Developing research and higher education on animal biodiversity and wildlife conservation in the Caribbean

Notes from the field: A vet’s eye view of coral disease and pathology

Thu 21 Dec, 2017

Pull on a mask, snorkel and fins and slip into the cyan blue waters of the Caribbean Sea. Instantly a new world comes alive, one bursting with life in a framework of soft and stony corals building a stunning underwater landscape. To see coral is wonderful, but to know how old it is, how it feeds, how it plays a crucial role in this spectacular ecosystem, gives one a new perspective.

Unfortunately, those coral reefs are a shadow of their former selves. This is most likely a combined result of global warming, eutrophication, overfishing and a myriad of diseases for which most causative agents remain yet unknown and consistency in their gross lesions description is lacking.

Veterinary pathologists from Ross University School of Veterinary Medicine (RUSVM) on the island St Kitts have been snorkeling the island’s shallow reefs in an effort to systematically monitor, describe and categorize macroscopic coral lesions.

Picture_progression_R307_horizontalPicture_progression_Ma359_horizontalPicture_progression_WH 368C_horizontal

To this end, their recent study (between september 2016-May 2017) monitored the lesion progression (active versus quiescent) in major reef building species Orbicella annularis (Boulder Star Coral) and Orbicella faveolata (Mountainous Star Coral). The mean prevalence of a diseased state in both species was around 40% and different types of macroscopic lesions and lesion progression could be identified. Pathologists spotted pigmentary changes such as bands of yellow or brown tissue surrounding areas of tissue loss, many fitting with current case definitions for Caribbean yellow band disease. Shown in the picture is another spectacular lesion characterized by annular bands of black film overlying the coral tissue and leaving a central area of bare, white skeleton, typical of black band disease. Alarming is the progression rate of those lesions which were associated with tissue loss. Likewise, bleaching lesions, where pigmented symbiotic zooxanthellae have been lost apparently due to seawater temperature, significantly impair coral health. Those lesions are of widespread global occurrence and St Kitts’ reefs are unfortunately no exception to that, especially at the shallower reefs on the West side of the island.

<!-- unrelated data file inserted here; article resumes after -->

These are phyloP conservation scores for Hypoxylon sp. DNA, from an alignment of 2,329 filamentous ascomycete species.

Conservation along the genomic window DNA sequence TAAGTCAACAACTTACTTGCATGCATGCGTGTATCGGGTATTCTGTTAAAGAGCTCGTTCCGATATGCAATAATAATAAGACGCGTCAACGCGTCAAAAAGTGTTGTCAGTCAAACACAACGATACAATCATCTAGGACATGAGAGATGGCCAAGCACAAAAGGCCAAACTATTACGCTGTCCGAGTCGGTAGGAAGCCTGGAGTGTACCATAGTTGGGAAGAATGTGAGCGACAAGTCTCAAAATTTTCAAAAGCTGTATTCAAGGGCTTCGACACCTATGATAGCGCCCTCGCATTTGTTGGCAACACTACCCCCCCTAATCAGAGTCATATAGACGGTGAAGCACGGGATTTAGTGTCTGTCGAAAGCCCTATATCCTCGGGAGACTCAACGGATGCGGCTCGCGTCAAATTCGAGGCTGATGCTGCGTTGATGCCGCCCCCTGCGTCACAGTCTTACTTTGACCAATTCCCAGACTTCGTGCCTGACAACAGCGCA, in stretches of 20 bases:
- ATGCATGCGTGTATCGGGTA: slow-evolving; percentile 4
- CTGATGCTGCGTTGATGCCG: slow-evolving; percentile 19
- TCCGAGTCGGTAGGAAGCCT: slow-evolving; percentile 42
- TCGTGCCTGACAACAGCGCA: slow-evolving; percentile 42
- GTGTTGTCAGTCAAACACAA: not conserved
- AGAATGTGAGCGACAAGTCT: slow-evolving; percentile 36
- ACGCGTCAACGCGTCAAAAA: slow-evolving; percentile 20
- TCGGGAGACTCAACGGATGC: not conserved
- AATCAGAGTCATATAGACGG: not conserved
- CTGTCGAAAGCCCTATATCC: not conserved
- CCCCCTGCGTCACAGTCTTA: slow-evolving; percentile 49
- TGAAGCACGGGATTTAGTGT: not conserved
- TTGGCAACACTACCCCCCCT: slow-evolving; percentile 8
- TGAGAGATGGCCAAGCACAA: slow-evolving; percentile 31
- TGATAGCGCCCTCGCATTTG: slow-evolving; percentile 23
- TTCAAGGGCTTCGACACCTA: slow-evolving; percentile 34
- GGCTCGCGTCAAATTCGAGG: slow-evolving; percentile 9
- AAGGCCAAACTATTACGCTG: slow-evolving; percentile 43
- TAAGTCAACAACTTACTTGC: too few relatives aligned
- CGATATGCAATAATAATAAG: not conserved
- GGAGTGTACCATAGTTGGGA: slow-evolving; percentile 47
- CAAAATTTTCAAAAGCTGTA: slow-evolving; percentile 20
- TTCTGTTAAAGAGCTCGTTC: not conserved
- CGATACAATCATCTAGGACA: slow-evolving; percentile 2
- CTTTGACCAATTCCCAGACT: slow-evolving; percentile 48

Overall, the study could categorize seven different types of macroscopic lesions and progression and is currently being followed up at RUSVM by detailed histopathologic examination and collaboration between different veterinary disciplines to unveil etiologic agents of Orbicella coral diseases on St Kitts’ reefs. We must take care to protect what we have and restore what we can. To this end, filling information gaps in coral disease is invaluable in assessing the causes of coral reef decline and actions for coral reef conservation.

Elize Dorrestein, DVM
Anne A.M.J. Becker, DVM, Msc, PhD
Ross University School of Veterinary Medecine (RUSVM)
Master of Research student: Elize Dorrestein, DVM

Michelle Dennis, DVM, PhD, DACVP
Associate Professor of Anatomic Pathology
Saundra Sample, DVM, DACVP
Assistant Professor Clinical Pathology

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